Manager's Reading List. The Power of Habit: Why We Do What We Do in Life and Business, by Charles Duhigg, recommended by Greg Spradleu, senior management consultant of the Tennessee Department of Finance and Administration. The book focuses on ways that people and organizations can make success more likely by identifying the patterns -- the habits -- that rule the way they behave. Once understood, changes in those habits can ripple through an entire entity, for the better, the book argues.

Read the archived Manager's Reading List recommendations.

Virtually all the items we include in the B&G Report come from interviews, studies, news reports and so on. But we feel moved to offer a tip of the hat to the New York State Comptroller’s office for an experience we had personally. We had heard from relatives about the frequency with which plain folks like us have unclaimed property on file. So we went to the comptroller’s office website, looked ourselves up and found some available money for each of us. It took about four minutes (no exaggeration) to apply, and we got two checks ($240 total) within one week. One week! That’s faster than it takes us to get a doctor’s appointment.

"I think that the biggest problem we have in this country is that we have 18,000 police departments with 18,000 sets of policies and 18,000 ways of doing business. We should come together and develop model policies,” reports Austin Police Chief Art Acevedo in a new report from the Police Executive Research Forum about how police departments can minimize the use of force, particularly when dealing with the mentally ill. It’s a good read, if the topic is of interest to you.

The topic of various weight control surgeries, like gastric bypass, lap band surgery and other bariatric procedures, has been controversial in medical circles for some time. We’re in no position to opine about the medical advantages or disadvantages here (not only are we not a doctor, we don’t even play one on TV). But we were thoroughly intrigued by a pilot program in Virginia that has sought to get better results from bariatric surgery and rein in costs.

Virginia faced rising and unsustainable costs for bariatric surgery. In Fiscal Year 2010, the state employee health plan projected claims expenses at $12 million.  Even more important, the dangers of this elective surgery were becoming all too real. A thorough review of data showed a 25 percent complication rate, including the deaths of two Virginia employees with claims exceeding $1 million each. There was also concern that many employees having the surgery were not seeing the health outcomes anticipated and were regaining weight. It was apparent to Department of Human Resource Management Director Sara Wilson that something had to be done.  Rather than eliminate coverage of gastric bypass surgery, which the state had included as an employee health benefit for years, the Virginia General Assembly approved a pilot program. Launched in early 2010, the program seeks to control the use of this surgery and make sure that those who have it are ready for the major changes in lifestyle required.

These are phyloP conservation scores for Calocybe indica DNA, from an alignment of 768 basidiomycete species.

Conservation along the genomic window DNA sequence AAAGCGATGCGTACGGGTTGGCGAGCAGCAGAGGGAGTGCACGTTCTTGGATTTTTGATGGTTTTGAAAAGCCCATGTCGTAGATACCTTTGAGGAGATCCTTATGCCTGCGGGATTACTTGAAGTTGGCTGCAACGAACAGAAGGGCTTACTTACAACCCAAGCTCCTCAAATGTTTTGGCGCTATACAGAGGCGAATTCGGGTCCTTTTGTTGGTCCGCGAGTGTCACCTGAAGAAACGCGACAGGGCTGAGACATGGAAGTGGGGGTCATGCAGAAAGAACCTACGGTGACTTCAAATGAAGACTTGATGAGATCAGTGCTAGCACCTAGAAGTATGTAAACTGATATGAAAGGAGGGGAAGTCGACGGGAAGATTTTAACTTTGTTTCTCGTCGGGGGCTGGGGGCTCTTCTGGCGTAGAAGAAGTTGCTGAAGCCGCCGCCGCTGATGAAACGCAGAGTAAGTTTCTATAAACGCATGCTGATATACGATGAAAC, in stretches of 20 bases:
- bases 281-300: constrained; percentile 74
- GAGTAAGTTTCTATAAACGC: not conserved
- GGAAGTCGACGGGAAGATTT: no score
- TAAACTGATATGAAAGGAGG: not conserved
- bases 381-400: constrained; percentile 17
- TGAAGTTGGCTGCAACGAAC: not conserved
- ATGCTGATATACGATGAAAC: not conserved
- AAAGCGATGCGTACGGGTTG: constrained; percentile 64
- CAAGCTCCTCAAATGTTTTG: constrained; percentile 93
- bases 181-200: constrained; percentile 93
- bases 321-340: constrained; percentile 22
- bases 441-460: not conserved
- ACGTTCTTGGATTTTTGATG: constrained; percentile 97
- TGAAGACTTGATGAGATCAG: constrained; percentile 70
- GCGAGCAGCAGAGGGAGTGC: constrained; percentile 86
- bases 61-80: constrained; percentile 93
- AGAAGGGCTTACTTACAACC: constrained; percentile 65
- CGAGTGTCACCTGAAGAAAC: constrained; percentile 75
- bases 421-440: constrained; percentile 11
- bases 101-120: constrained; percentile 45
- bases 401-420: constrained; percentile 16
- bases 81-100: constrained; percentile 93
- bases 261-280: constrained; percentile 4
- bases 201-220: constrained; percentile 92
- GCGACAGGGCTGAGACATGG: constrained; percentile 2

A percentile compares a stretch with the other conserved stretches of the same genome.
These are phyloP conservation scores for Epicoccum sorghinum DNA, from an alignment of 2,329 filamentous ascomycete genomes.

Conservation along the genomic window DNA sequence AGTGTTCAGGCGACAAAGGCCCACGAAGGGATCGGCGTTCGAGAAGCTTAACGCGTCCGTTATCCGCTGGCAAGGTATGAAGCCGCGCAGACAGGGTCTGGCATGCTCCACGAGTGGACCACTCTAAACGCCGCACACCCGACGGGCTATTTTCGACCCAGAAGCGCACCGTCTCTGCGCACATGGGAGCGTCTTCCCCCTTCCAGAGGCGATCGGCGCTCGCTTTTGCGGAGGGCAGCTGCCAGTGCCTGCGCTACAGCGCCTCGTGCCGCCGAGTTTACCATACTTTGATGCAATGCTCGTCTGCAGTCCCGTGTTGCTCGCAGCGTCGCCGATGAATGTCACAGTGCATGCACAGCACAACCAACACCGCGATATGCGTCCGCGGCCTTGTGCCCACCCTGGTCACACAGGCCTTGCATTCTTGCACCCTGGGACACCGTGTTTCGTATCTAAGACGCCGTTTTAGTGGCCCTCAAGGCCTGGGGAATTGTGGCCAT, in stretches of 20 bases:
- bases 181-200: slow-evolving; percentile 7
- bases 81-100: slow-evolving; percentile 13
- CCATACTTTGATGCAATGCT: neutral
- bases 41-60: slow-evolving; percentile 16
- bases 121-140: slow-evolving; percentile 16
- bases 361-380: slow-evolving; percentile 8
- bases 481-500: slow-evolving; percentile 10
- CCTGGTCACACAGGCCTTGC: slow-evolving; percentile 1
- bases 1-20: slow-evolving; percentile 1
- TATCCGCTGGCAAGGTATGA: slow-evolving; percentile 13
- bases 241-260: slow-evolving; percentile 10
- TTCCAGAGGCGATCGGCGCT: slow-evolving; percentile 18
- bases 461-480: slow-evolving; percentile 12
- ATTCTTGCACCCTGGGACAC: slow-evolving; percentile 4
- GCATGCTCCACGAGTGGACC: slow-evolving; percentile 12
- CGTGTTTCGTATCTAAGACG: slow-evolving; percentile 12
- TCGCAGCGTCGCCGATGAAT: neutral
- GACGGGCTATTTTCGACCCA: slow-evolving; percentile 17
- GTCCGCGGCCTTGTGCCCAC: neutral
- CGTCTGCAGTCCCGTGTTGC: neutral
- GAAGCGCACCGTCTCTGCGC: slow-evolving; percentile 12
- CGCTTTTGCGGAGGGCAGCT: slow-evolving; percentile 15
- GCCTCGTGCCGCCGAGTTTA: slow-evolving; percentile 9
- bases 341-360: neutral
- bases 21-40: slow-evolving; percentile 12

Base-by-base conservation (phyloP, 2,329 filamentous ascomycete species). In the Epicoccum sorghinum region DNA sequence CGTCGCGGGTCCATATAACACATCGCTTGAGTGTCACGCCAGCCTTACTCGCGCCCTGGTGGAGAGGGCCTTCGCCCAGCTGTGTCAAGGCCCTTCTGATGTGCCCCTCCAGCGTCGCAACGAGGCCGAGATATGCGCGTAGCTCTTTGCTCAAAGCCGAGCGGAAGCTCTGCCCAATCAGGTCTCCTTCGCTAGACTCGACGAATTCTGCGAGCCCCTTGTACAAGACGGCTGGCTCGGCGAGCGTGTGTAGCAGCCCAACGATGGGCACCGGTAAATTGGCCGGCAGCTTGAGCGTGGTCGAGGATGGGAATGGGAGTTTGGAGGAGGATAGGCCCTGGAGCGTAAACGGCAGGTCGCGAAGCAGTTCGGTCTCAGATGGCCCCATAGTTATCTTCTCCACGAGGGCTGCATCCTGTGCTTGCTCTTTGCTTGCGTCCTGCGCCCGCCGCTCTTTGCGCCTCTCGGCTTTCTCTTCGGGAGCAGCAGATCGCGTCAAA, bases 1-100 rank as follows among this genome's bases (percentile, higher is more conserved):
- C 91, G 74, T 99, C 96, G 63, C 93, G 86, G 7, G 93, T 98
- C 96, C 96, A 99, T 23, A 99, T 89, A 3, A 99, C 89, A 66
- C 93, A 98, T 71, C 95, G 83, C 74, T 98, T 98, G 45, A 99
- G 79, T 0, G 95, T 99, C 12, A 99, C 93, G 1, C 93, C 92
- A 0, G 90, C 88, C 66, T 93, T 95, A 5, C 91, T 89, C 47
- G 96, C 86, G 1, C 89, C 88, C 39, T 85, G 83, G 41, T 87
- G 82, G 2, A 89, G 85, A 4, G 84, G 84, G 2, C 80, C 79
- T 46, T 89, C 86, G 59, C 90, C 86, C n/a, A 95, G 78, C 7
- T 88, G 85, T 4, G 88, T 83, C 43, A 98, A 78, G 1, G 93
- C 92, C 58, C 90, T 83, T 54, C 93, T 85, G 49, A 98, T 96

The pilot program puts candidates for surgery in a 12-month pre-surgery program. The goal is to improve chances for successful surgery through lifestyle changes and a disease management program beforehand, and provide intense follow-up afterward. Prior to the surgery, employees have weight management and nutritional counseling, personalized coaching and support services, with participation a requirement for gaining approval for the surgery.  When surgery is approved, the state health plan waives the inpatient or outpatient surgery copayment, giving individuals an additional stake in the outcome.

Result: There were 94 percent fewer bariatric surgery cases in Fiscal Year 2011 than in the previous year. Because of their increased coping skills, many employees in the pilot program began to lose weight on their own and decided to forego the surgery. Bariatric surgery cost declined from $10.2 million in 2008 to $800,000 in 2011.

For more information about this program, see page 19 of the Fiscal Year 2011 report on the health benefits program of the Commonwealth of Virginia.